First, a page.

Post-9/11 immigration enforcement lowered demand for undocumented workers

Apr 29, 2009

A recent study in the Journal of Policy Analysis and Management shows that as a result of a variety of interior enforcement initiatives implemented in 2002-2005, such as the ramping up of the Social Security no-match program, employers' demand for undocumented workers fell. This led to
an erosion of the wages and employment opportunities of recent low-education male immigrants from Latin America with potentially negative implications for U.S. taxpayers.

The study's results show that increases in immigration-related law enforcement since September 2001 unfavorably affected the labor market for low-education, male from Latin America, a group that composes the bulk of undocumented workers in the U.S.

Consequently, their wages, employment, and hours worked all fell relative to similar low-education black and Hispanic native men and immigrants who have been in the U.S. longer.

"Interior enforcement without comprehensive immigration reform can be a lose-lose proposition," the authors conclude. "As illegal immigrants and their families are pushed closer to poverty and into greater dependence on public assistance, both the and the taxpayer may lose out."

Pia Orrenius, Ph.D., and Madeline Zavodny, Ph.D., used Current Population Survey data and statistical estimation techniques to examine whether immigration laws since 2001 have affected the demand for undocumented workers.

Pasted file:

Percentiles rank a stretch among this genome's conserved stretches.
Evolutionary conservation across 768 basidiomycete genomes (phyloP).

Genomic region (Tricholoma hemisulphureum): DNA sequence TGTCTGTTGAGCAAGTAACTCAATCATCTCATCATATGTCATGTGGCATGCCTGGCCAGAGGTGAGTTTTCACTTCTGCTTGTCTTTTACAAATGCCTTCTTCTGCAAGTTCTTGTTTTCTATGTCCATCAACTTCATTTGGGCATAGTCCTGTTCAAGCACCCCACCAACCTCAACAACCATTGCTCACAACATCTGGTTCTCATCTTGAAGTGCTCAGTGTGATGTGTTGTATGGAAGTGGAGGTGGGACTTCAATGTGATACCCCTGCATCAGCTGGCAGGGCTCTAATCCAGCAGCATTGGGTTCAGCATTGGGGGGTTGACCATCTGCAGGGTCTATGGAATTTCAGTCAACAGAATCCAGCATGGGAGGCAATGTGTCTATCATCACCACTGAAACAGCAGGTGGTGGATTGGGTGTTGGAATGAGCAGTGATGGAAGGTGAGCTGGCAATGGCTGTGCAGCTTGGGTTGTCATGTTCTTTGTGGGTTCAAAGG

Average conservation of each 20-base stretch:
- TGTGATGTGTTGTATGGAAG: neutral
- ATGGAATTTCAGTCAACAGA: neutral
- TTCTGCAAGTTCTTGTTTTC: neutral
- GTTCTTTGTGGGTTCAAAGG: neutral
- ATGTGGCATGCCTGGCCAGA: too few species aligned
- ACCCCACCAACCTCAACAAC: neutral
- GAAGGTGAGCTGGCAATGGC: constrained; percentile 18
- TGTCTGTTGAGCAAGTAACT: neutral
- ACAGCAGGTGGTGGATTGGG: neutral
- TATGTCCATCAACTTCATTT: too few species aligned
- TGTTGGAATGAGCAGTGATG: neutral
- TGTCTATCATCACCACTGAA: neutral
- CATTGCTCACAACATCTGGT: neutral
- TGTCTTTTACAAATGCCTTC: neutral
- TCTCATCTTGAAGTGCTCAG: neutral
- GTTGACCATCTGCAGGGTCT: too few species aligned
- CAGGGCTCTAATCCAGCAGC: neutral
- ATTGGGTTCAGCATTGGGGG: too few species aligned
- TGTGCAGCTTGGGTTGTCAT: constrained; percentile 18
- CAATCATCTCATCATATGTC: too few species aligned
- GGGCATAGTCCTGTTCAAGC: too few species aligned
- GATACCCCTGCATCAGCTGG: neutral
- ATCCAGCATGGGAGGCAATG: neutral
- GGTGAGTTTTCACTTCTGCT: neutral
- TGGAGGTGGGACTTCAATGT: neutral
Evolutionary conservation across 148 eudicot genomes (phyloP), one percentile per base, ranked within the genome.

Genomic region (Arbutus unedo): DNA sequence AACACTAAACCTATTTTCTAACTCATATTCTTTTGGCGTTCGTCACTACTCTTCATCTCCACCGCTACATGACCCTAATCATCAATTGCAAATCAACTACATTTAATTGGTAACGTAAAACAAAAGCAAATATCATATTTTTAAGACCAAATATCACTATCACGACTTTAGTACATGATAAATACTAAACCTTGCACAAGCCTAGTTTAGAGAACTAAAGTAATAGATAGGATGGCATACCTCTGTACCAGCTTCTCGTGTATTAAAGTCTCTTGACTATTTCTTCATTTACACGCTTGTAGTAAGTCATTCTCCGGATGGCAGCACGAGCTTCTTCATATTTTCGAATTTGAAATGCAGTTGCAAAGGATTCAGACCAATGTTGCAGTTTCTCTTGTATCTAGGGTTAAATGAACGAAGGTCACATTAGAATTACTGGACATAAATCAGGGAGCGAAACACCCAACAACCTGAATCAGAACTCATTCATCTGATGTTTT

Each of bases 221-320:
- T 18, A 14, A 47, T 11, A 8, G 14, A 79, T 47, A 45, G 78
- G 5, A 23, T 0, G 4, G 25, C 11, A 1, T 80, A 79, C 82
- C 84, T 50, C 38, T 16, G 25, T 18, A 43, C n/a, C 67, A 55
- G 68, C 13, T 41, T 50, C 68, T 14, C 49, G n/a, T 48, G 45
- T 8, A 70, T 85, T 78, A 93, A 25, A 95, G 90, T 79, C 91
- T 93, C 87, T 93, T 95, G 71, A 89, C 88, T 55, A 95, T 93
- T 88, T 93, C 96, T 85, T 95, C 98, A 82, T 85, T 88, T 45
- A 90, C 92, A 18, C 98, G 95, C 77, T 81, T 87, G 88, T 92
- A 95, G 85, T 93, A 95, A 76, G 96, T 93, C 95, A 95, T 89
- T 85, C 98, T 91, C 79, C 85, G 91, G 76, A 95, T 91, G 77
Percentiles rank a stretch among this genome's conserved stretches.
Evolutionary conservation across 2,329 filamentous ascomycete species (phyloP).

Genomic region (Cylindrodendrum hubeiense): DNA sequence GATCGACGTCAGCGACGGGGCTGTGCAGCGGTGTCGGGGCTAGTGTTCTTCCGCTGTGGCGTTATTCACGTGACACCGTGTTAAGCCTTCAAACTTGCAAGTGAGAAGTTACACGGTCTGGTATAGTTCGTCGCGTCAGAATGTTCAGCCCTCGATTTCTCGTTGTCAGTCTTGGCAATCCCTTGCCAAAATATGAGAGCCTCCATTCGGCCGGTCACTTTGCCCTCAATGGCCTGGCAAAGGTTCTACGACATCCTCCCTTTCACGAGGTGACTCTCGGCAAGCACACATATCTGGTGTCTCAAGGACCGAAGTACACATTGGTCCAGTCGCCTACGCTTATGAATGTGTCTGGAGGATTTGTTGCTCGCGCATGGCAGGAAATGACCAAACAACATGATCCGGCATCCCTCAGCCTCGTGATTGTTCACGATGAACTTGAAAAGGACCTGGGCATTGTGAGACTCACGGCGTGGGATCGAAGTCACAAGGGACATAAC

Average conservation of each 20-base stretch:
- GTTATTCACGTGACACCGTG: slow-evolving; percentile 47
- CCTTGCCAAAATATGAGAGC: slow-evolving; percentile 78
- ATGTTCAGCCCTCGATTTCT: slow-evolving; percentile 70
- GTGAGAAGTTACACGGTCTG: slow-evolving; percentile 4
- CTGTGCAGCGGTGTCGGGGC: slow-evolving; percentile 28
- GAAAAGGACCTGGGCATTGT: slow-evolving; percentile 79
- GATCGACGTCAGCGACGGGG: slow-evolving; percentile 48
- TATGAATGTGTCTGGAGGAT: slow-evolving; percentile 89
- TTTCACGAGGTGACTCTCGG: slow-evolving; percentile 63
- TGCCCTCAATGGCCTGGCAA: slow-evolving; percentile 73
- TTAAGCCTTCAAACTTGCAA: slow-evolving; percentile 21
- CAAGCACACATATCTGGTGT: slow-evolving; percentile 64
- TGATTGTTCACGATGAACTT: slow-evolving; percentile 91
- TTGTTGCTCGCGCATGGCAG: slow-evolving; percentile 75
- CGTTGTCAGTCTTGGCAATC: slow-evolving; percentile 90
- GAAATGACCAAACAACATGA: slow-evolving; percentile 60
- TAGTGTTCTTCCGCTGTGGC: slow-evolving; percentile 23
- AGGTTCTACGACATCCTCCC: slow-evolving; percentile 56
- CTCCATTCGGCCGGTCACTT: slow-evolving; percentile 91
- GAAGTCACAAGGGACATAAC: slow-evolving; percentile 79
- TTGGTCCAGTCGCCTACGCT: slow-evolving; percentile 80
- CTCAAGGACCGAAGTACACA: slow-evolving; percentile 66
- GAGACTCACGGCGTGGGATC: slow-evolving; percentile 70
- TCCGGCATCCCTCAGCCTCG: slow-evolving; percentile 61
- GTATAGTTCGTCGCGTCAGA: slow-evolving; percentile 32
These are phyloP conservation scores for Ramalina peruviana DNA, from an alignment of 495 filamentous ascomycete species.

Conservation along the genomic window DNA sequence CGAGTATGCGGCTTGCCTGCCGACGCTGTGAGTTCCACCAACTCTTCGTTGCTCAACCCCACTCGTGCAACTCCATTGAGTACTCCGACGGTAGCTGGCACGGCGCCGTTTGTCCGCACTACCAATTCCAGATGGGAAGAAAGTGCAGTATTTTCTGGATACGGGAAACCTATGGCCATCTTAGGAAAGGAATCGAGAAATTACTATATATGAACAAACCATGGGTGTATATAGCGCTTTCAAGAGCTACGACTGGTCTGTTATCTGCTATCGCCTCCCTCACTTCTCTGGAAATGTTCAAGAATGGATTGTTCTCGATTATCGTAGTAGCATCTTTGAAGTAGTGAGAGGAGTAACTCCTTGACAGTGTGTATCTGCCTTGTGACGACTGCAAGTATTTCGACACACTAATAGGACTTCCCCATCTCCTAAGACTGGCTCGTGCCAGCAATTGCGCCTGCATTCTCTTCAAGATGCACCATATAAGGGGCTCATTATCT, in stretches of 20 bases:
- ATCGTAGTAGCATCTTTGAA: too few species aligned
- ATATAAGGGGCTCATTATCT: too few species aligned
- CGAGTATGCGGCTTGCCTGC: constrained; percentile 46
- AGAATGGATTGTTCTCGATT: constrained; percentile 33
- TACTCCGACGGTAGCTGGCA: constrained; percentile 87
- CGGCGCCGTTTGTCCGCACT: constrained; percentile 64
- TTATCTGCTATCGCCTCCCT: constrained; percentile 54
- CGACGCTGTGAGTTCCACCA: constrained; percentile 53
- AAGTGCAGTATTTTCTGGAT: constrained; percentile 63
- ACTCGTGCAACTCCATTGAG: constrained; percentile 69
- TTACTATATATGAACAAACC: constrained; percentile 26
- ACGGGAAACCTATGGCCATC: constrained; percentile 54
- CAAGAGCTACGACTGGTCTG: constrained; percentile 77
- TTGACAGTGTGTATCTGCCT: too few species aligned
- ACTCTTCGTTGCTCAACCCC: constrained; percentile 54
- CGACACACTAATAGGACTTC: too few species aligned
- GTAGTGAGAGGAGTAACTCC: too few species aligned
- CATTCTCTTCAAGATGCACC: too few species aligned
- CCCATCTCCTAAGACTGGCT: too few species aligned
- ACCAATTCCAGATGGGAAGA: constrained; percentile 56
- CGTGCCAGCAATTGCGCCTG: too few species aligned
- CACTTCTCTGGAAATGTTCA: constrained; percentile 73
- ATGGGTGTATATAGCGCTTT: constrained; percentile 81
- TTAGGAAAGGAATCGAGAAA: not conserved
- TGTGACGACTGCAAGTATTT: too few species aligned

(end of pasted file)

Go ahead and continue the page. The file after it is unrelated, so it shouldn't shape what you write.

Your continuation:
More information: This study is published in the Spring 2009 issue of the Journal of Policy Analysis and Management.

Source: Wiley (news : web)

Explore further: LEGO bricks build better mathematicians

add to favorites email to friend print save as pdf

Related Stories

Anti-immigrant sentiment greater in California than Texas

Mar 02, 2009

Los Angeles, London, New Delhi, Singapore and Washington DC (March 2, 2009) California and Texas have the largest populations of Mexican immigrants in all of the United States. A recent study, published by SAGE in the January/February ...

Study: Immigration can lower prices of consumer products

Aug 23, 2007

An important new study examines how immigration influences the prices of consumer goods. The study, forthcoming in the Journal of Political Economy, challenges the predictions of the perfectly competitive model – that a ...

Recommended for you

User comments : 0

Please sign in to add a comment. Registration is free, and takes less than a minute. Read more

Click here to reset your password.
Sign in to get notified via email when new comments are made.